Constantine II Gloria Exercitus Fine

From the series of the famous Constantinian Dynasty, we are now offering Constantine II, the son who thought that he should have ruled alone as the eldest. Probably born in A.D. 316 to Constantine the Great, Constantine Junior was raised to the rank of Caesar very young in A.D. 317, showing some military prowess in the next 20 years. On the death of his father in A.D. 337, he was made Senior Augustus and given Spain, Gaul, and Britain to rule. He thought he deserved more so set out to take from his younger brother, Constans, in Italy. But Constantine was ambushed by his brother’s troops and killed in A.D. 340, lasting only three years. We offer bronze coins struck A.D. 330-337 with the reverse ‘GLORIAEXERCITVS’ or ‘Glory to the Army'. Here we offer the coin in Fine, very reasonable for a coin almost 2,000 years old. Get it now, so you won't feel jealous later...
Availability: In stock
SKU: ARC0094
£18.50
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Floating Display Case

We bought these some time ago, but due to lack of space, we asked the dealer we bought them from to store them for us. He recently asked if we still wanted them? As we had already paid for them, we said yes and now you can own one of these fantastic display pieces at a lot less than is being asked elsewhere. You can take one or more coins or any other collectable, put it in this frame and it will appear to be floating in space. When we first saw it, it blew us away. This is the answer to displaying your coins or other collectables without damaging them. Using it is quite simple: you open the case, position your items where you want them, close the case and there they are – floating in space. If you want to replace the items, all you have to do is open the case, take the items out and replace them with a new coin. These were originally made to sell for £19.95, but the manufacturer never got around to advertising them. We bought them right, as is our plan, if we buy right we sell right. The outer case measures 13 x13 cm and the inner surface measures 10 x10 cm. Once you have seen one you will want to buy some. Remember, they are not just for coins you can display stamps, buttons, curios just about anything that you want.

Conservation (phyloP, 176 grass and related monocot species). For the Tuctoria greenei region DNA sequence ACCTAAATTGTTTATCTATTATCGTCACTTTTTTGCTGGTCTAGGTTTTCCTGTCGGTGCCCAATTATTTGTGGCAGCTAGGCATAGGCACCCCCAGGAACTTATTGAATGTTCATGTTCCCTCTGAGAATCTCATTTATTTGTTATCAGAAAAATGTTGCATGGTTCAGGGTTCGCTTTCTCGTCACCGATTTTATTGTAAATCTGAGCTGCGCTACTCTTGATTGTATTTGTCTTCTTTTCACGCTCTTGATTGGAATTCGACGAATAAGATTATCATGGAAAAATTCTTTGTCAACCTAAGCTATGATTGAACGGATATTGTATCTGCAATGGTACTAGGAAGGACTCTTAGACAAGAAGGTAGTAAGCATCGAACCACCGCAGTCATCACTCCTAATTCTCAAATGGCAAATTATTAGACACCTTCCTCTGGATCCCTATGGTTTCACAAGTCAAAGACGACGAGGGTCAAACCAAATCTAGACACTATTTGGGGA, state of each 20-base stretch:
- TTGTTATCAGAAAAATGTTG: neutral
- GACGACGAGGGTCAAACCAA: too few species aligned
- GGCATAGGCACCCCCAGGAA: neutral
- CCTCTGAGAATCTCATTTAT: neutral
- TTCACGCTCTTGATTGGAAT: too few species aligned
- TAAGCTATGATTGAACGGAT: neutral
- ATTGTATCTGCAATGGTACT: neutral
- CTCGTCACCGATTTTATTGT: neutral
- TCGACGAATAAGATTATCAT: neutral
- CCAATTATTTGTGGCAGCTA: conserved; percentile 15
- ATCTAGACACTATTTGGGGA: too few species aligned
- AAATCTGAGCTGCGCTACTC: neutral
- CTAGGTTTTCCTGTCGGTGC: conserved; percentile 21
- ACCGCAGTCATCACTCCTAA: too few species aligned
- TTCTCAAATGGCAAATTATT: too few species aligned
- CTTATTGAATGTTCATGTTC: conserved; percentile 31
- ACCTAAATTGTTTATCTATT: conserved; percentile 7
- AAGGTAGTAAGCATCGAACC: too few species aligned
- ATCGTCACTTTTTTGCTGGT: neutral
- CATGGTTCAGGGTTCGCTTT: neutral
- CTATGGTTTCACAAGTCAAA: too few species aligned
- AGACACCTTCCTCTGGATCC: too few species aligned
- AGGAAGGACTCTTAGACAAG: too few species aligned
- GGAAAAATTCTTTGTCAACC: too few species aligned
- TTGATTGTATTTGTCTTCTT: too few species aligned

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Constantine I 'the Great', the Roman Emperor who shaped the modern world. A.D. 307-337. Wreath coin in Very Fine

Our recent offering of the Roman Starter Collection was so well received we thought we would help our collectors add to it by offering coins of the famous Constantinian Dynasty. This important dynasty, named for its founder, stewarded the pagan-dominated empire from a Tetrarchy of four military men to a heavily Christianised one under one family. But this was by no means a smooth transition! Constantine I is the only Roman emperor called ‘the Great’. Born around A.D. 272 at Naissus (in modern Serbia) his father was Constantius I, one of the soldier emperors in the Tetrarchic system. On campaign in Britain the sick Constantius I died at York in A.D. 306 so the army proclaimed Constantine emperor. From A.D. 307 Constantine styled himself as ‘Augustus’ and slowly but surely became the sole ruler of the empire. Notably, at the Milvian Bridge in A.D. 312, he defeated Maxentius with a Christian symbol on his soldier’s shields, apparently given by God in a dream. As he aged Constantine left the old gods behind, becoming Christian, and this support shaped our modern world as Christianity in the medieval era was the common cause that united the West. He was baptised just before his death in A.D. 337 at roughly 65. Importantly for Britain, he struck the gold Solidus at 72 to the Roman pound, called a Libra. Librae, solidi, and the defunct denarii became pounds, shillings, and pence (£.s.d.). The coin presented here was made after A.D. 320 when Constantine moved away from pagan imagery. It shows a wreath and grades Very Fine. You can now add one of the most important Roman emperors to your collection! And if you already have a coin of him you might not have this type…
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Severus Alexander Nicaea Fine

Born around A.D.208 Alexander was put on the throne in A.D. 222, the last of the Severan Dynasty. The young emperor was popular with the people but relied heavily on his mother, Julia Mamaea, alienating the army who eventually murdered them both in A.D. 235 in Mainz, Germany. These bronze coins were struck throughout his reign in the city of Nicaea, the modern Turkish town of Iznik. It is famous historically for the later Council of Nicaea in A.D. 325 by Constantine the Great which formed the basis for Christianity today. These coins have Greek writing, show Severus Alexander’s bust on the obverse with three or four army standards on the reverse. We offer them here in Fine. Get a coin almost 1800 years old from the birthplace of the Christian Creed.
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